VJ Asad Shan makes his film debut as actor and director in the thriller 7 Welcome to London. BollywoodLife talks to him…
An investment banker who became Mr Asia UK 2004, and then dabbled in modelling and veejaying, London lad Asad Shan is now a director and an actor, as well as mentor to aspiring Bollywood actors in England. His first directorial, which is also his acting debut, is a feature film called 7 Welcome to London. It releases on March 9 in the UK. Excerpts from a chat with Asad Shan…
What made you quit life in Bollywood to go back to London?
Mumbai was one of the most beautiful experiences of my life. I did not quit Mumbai, it all happened by default. I had just signed a big Bollywood film but it got held in recession. So, I decided to take a vacation to London, as I had not been home for a year and a half. When I came back I noticed that London had changed and a very big film market had opened. Seeing that there was a gap for home grown talent to flourish, I decided to take the plunge and 7 Welcome to London was created alongside Iconic Productions UK Ltd.
How was your India experience?
I was in India for two and a half years and had the most unforgettable experience. My people, my life, the whole buzz…it was amazing! I started off as a VJ and progressed to becoming a top model whereby I did all the major fashion campaigns, travelled all over India and the world – all I can say is that I really enjoyed my working time. I would say that India developed me as a person and an artiste and it’s this learning that I have applied to the making of 7 Welcome to London. I still miss the buzz, the food and the gossip sessions I had with my friends.
Do you feel Bollywood doesn’t give people from non-film backgrounds a fair chance?
Well that really depends on the angle you view this from. When I came to Mumbai, I had a good experience possibly because I made sure that I knew about life in Mumbai. Having friends there was a great help as well and I knew I had to prove myself. So for me the television medium was the best starting point. Through my show on B4U, I became a known face and was offered a number of film projects. Look at Katrina Kaif, she is doing so well for herself and that’s because she didn’t think ‘I have to make it into films when I land’. She built her profile up slowly. Yes, Salman Khan has helped her open the right doors but the initial groundwork was her own hard work. But there are many who come to Mumbai and can’t even speak a word of Hindi, have no knowledge of our culture and then complain that they don’t get an opportunity. My motto is, just put your head down and work with honesty.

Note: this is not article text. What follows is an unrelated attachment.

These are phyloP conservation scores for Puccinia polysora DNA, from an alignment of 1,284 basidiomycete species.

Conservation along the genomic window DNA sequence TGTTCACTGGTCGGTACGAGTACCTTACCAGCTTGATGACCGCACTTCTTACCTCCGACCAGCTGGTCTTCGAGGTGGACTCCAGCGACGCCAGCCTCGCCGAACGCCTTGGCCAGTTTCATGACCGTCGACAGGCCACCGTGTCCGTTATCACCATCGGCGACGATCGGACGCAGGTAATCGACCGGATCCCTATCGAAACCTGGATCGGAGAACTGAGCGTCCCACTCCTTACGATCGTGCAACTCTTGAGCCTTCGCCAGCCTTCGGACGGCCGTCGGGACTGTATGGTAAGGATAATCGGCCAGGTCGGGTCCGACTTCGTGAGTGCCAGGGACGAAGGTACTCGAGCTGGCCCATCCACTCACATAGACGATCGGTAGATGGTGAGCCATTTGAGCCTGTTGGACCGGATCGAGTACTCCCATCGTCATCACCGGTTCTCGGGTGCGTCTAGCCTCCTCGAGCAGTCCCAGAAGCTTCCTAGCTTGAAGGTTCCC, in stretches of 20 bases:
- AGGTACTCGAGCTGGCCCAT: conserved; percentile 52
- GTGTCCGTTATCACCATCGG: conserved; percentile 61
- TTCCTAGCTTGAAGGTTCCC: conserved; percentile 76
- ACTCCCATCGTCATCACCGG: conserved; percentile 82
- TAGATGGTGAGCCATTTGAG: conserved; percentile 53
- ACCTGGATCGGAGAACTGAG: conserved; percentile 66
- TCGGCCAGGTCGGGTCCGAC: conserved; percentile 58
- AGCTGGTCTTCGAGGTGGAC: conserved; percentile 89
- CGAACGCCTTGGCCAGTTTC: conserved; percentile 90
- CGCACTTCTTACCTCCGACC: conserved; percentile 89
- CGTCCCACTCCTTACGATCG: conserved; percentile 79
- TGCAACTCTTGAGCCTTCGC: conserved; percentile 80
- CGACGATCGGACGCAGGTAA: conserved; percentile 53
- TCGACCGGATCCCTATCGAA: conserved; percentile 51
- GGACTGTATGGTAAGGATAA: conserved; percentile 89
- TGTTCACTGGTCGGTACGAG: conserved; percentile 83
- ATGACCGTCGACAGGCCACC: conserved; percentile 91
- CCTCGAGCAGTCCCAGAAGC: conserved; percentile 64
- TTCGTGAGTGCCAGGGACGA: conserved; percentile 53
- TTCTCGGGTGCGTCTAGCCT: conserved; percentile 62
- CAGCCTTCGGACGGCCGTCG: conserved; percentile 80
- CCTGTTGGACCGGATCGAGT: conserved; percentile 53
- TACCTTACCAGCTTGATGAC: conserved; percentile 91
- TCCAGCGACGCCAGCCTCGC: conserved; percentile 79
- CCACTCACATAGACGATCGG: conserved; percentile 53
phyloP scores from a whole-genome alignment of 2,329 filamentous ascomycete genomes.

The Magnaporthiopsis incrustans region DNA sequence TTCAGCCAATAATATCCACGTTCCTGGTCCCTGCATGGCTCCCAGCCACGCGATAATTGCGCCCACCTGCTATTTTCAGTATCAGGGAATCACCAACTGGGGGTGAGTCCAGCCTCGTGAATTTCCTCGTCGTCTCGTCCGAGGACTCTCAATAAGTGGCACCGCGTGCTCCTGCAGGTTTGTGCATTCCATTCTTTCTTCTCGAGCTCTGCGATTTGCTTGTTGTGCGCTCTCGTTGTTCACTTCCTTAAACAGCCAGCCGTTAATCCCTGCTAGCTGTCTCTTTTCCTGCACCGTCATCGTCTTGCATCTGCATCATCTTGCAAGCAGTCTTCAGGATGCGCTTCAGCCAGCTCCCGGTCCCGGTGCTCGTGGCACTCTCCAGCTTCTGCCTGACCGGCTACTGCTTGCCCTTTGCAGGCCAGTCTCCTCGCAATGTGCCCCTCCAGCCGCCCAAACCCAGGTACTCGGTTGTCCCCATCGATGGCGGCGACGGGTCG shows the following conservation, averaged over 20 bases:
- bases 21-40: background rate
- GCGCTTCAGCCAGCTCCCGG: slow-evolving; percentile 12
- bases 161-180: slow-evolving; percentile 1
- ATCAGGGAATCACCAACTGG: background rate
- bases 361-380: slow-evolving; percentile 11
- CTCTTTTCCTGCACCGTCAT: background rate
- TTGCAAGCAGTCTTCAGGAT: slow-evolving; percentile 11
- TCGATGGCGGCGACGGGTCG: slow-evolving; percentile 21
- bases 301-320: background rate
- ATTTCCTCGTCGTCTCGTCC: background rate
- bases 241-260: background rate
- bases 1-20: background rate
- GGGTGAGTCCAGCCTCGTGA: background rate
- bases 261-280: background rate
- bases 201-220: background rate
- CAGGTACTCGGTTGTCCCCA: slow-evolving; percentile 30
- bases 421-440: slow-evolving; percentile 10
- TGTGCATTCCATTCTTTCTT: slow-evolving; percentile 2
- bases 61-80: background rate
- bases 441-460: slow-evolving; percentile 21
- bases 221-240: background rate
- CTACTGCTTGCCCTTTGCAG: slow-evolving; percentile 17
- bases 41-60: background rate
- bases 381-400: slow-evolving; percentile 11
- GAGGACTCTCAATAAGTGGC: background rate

Is it easier being an actor-filmmaker in London?
Being an actor-filmmaker anywhere in the world is a hard task. The perils and anguish one goes through is the same, but I guess as you’re familiar with your home turf it may seem easier – that can be said for making a film in any country. Funnily enough, I believe that knowing the creative people I know, it would have been an easier challenge making it in India than in London, but that’s why this is a new beginning and I have formed a fantastic team now.
How challenging was it to write, direct and act in 7 Welcome to London? What is the film about?
7 Welcome to London is a breathtaking, noirishly stylised and utterly ghoulish thriller crafted in a gritty manner that accentuates the film’s edgy vision, but this stunning film has far more on its mind, exploding with multiple layers of meaning, tone and mood. It is about a journey of an average Joe from Delhi and what happens to him in a span of 24 hours in an eventful day in London. For the rest you’ll have to see the film. Being a perfectionist, the biggest challenge was to derive the exact perfection I had visualised.
You have an acting school in the UK. Do you apply your experience at the Lee Strasberg Institute and the New York Film Academy while dealing with fresh students?
Iconic Bollywood Acting Academy was started because I had to travel to two different countries for my training, at New York Film Academy, Lee Strasberg and Kishore Namit Kapoor lab. So the major factor was to provide the required training in London for people interested in Bollywood and acting in general. I apply an intense syllabus of my own method style, which is applicable and most effective. It helped directing the actors as well and to derive the best out of them.
Does method acting work for you?
I believe I have mastered the perfect art of balancing method acting and spontaneity. Watch 7 Welcome to London and tell me what you think! Being a VJ on ZEE Network, I just have to be myself, but acting is a different ball game.
Your take on the recent exchange of actors between foreign film industries and Bollywood…
I guess it was inevitable, because Bollywood has been trying to gain recognition from the West (despite a constant denial), so the best way to legitimise the desire for acceptance is to include a Western actor in the film. I’m not saying it’s a bad thing, because it opens our industry to a wider audience. But I do feel that retaining the desi effect of our industry is equally important.
What are your future projects?